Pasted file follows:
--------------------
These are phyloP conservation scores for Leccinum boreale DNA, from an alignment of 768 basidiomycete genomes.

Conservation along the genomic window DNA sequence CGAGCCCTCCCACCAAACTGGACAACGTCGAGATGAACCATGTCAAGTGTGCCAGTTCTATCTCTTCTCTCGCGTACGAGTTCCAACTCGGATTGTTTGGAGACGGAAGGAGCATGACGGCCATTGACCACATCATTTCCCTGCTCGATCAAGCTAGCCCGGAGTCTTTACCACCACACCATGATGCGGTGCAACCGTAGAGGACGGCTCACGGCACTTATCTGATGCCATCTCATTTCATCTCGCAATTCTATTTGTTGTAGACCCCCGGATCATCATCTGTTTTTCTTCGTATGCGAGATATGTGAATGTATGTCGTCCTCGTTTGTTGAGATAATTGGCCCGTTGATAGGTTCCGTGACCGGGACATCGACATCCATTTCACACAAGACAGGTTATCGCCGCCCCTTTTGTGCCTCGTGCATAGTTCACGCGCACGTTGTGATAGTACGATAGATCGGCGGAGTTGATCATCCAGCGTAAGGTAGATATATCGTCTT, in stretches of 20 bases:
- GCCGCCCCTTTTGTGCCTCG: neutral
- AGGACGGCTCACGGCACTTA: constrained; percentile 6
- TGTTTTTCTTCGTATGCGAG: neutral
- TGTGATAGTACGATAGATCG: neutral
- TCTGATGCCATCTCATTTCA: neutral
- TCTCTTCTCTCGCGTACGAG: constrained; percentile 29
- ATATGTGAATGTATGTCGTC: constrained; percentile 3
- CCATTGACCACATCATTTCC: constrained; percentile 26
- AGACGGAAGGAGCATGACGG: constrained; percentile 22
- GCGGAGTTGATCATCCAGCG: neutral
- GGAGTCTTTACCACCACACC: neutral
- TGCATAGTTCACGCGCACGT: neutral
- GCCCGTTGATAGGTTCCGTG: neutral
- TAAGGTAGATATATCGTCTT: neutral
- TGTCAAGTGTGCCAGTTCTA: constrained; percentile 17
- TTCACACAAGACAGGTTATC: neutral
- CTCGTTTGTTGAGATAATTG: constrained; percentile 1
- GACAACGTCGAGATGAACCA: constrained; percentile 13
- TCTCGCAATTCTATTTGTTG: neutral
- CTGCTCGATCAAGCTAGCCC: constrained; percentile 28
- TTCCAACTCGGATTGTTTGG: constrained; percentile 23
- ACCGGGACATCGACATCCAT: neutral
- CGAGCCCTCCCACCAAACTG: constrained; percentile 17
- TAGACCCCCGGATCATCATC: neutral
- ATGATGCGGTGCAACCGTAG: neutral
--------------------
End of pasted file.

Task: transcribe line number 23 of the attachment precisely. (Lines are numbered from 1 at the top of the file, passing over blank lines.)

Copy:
- TTCCAACTCGGATTGTTTGG: constrained; percentile 23